Tell the SEC: We need transparency!
Written by Jack Mumby
Transparency advocates were dealt a devastating blow earlier this week, as the DISCLOSE Act was stopped in its tracks by a GOP-led filibuster and a cloture vote along party lines. The DISCLOSE Act would have closed the “independent expenditure” loophole that Citizens United opened, forcing superPACs, corporations, and unions to disclose the identities of any donors giving more than $10,000.
Adding insult to injury, many of the GOP senators who voted against cloture had previously spoken out in favor of reform- even Majority Leader Mitch McConnell (R-KY) had spoken of the need for greater disclosure. Unfortunately, when it came time to back up their words with action, Olympia Snowe, Scott Brown, John McCain, and the rest of the GOP Senate caucus chose to side with wealthy donors over their constituents.
Even though the DISCLOSE Act may be stalled for now, that doesn’t mean reformers are giving up. Today on the Hill, investors, senators, and small business owners are rallying in support of the next step in the fight for transparency.
Last August, 10 law professors submitted a petition to the Securities and Exchange Commission, asking them to establish disclosure guidelines for corporate political spending. The petition, #4-637, has received unprecedented public support, with over 300,000 comments submitted to the SEC calling for greater transparency.
Unless something changes, American democracy is in dire trouble. Thanks to Citizens United, corporate CEOs can dip into the company treasury to buy out politicians without anyone’s knowledge or consent, even their shareholders. SEC Comissioner Luis Aguilar has already expressed support for transparency, but he needs our support to take on the special interests that want to keep buying our elections in secret.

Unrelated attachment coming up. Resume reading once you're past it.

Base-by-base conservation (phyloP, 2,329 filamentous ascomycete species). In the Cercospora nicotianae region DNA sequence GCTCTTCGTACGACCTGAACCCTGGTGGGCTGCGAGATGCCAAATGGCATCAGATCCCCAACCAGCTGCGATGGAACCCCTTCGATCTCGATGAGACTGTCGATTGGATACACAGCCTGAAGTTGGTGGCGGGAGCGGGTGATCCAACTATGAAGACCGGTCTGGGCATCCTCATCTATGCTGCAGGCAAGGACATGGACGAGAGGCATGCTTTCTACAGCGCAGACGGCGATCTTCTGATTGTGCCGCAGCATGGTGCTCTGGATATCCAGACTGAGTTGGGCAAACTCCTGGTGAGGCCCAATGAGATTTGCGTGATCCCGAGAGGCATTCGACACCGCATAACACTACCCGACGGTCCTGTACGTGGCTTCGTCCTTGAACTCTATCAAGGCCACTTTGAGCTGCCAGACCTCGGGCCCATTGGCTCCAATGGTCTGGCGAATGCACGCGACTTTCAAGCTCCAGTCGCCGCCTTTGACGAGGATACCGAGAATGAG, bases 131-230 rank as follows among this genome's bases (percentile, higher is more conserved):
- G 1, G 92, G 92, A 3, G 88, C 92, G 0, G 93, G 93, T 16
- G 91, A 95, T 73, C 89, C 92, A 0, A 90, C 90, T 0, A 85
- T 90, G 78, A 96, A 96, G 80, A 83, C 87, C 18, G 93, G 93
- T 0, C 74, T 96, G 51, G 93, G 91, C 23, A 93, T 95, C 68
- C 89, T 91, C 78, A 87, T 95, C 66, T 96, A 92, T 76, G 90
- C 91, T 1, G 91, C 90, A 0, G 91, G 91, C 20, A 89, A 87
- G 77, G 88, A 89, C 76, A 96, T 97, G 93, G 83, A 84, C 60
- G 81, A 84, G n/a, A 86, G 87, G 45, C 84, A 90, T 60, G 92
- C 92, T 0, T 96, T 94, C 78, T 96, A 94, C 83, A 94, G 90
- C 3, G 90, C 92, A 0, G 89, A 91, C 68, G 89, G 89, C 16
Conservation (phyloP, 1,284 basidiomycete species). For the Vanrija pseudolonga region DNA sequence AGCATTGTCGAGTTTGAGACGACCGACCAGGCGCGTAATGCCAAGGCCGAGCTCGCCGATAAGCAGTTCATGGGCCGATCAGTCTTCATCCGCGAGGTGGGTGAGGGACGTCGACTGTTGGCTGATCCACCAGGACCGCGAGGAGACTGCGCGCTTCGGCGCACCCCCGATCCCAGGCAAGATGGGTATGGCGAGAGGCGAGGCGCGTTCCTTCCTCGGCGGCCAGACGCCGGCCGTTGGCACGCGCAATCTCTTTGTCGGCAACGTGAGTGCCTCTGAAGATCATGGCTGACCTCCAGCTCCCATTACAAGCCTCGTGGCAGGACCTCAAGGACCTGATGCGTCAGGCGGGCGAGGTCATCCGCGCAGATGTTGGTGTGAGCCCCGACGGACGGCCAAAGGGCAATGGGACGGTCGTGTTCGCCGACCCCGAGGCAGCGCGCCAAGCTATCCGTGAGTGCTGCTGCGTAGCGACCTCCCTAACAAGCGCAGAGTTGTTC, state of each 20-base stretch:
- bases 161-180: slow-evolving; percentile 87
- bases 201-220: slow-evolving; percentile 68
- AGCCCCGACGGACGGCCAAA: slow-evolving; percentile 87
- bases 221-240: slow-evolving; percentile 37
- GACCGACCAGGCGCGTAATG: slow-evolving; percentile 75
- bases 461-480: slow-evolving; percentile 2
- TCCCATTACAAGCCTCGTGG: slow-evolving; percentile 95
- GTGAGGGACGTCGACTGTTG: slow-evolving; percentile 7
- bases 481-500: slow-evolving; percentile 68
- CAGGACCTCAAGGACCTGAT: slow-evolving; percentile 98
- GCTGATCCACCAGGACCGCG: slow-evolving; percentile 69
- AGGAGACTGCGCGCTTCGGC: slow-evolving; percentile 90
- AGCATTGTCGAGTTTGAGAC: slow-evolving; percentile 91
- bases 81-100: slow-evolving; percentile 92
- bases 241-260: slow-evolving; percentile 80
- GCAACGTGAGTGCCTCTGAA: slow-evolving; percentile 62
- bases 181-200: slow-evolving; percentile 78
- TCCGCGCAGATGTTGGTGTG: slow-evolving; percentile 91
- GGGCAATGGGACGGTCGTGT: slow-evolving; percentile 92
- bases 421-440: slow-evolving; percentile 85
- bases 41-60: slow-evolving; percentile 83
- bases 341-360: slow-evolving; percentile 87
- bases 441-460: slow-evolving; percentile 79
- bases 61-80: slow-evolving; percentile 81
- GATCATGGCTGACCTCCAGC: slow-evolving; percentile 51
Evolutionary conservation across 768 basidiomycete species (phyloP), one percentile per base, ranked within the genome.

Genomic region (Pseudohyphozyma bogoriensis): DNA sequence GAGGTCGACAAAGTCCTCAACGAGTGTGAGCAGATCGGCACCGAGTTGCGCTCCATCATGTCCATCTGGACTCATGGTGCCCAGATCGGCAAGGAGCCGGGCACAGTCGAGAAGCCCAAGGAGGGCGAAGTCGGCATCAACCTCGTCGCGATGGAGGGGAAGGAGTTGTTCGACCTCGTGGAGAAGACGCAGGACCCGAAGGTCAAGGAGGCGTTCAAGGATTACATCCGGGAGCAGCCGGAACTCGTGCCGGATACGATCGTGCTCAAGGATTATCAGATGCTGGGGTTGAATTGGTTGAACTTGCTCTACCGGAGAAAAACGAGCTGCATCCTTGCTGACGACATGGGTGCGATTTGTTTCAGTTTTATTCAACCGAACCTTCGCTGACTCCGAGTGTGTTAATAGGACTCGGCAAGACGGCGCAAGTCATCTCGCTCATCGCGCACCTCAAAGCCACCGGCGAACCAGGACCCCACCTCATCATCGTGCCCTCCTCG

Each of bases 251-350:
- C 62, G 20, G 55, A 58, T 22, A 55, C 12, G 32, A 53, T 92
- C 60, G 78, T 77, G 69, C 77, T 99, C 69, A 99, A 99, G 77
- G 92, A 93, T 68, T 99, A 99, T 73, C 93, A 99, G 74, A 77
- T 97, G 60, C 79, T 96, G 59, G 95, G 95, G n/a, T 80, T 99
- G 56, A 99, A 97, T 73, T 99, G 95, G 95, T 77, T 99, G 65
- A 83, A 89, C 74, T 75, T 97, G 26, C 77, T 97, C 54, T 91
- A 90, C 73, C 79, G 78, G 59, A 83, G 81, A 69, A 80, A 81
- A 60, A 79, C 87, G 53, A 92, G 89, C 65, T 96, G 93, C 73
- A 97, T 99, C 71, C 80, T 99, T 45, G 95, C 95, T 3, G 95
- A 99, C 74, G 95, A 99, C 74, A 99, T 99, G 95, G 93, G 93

If you want to lend your voice to help fix this broken system, send an e-mail comment the SEC at email@example.com. Be sure to include the petition number (#4-637) in the subject line of your e-mail!
Here’s a sample comment, or write your own:
I am deeply concerned about the influence of corporate money on our electoral process.
In particular, I am appalled that, because of the Supreme Court’s ruling in Citizens United v. Federal Election Commission, publicly traded corporations can spend investor’s money on political activity in secret.
I am writing to urge the Securities and Exchange Commission to issue a rule requiring publicly traded corporations to publicly disclose all their political spending.
Both shareholders and the public must be fully informed as to how much the corporation spends on politics and which candidates are being promoted or attacked. Disclosures should be posted promptly on the SEC’s web site.
Thank you for considering my comment.
Jack Mumby is a 2012 graduate of St. Mary’s College of Maryland, where he earned a bachelor’s degree in Political Science and Public Policy and campaigned for wage justice and other progressive causes. He is currently working as an intern with Common Cause’s national office.